Chiang Mai, October 8 - 16, 2004
Cecilia and Chad met us at the arrivals gate in Chiang Mai Airport, big hugs all around. They'd found a comfortable backpacker guesthouse inside the moat near Tha Pae Gate so we dumped our bags there and headed to a fun restaurant called Riverside, strangely enough on the bank of the Ping River. After dinner we went to an artesan market.
Next morning we hired a songthaew (a pickup truck with a highish canopy over the bed and a longtitudinal bench on each side) more or less for the day and headed up into the hills and then back down again through a series of touristy attractions: a tribal village, the Royal Family's Summer Palace and the Wat Phra That Doi Suthep, the holiest Buddhist shrine in the north of Thailand.
A resevoir in the grounds of the Summer Palace.
Offerings for forest spirits in the Summer Palace grounds
Scarey dragons at the bottom of the steps up to the Wat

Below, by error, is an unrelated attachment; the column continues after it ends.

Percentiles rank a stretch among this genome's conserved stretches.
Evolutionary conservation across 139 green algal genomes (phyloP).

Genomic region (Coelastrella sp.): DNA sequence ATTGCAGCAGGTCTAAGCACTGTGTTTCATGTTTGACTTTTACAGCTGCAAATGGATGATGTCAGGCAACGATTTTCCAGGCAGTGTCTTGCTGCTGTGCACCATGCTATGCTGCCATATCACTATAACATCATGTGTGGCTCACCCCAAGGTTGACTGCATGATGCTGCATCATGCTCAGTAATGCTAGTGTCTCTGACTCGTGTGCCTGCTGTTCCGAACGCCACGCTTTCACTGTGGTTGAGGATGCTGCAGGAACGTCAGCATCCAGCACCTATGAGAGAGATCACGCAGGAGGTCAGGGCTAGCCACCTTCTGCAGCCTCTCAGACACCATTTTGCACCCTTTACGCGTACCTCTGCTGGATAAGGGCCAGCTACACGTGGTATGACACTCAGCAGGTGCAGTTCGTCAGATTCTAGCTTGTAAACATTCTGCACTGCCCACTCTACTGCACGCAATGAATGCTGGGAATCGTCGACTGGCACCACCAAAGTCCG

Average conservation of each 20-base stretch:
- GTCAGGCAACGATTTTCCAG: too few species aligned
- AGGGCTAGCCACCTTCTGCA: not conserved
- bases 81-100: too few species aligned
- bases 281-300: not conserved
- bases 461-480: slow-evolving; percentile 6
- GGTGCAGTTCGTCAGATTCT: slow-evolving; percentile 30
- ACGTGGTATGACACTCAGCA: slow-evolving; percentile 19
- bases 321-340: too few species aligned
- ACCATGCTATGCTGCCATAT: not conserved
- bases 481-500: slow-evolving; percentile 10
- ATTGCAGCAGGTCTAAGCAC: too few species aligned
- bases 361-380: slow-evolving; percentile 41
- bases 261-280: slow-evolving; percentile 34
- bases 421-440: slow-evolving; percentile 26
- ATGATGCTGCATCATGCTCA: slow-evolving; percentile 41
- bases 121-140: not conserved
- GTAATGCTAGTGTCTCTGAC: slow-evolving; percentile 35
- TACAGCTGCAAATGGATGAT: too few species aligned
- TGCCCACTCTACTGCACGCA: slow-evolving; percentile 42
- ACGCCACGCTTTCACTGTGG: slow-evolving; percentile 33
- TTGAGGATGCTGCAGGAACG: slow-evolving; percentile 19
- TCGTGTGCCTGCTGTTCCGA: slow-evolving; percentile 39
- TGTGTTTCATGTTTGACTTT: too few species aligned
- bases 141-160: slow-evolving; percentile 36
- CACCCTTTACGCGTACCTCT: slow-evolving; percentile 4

A Buddha in the Wat
Wat's that in the background?
Om mani padme hum
Next day we took a major bus ride to Pai, the first significant town north west on the Mae Hong Son highway loop, about 5 hours. Pai (pronounced "by") is a laid-back place nestled in lush green hills, with maybe three streets. The Pai, a muddy little river, burbles by. Mounted on rented motorcycles we found a "resort" downstream out of town with tiny A-frame bungalows (but no food service) that caught our fancy and settled in. A tremendous electric storm settled over the area for the rest of the evening and into the night so we hunkered down and went to bed without any supper.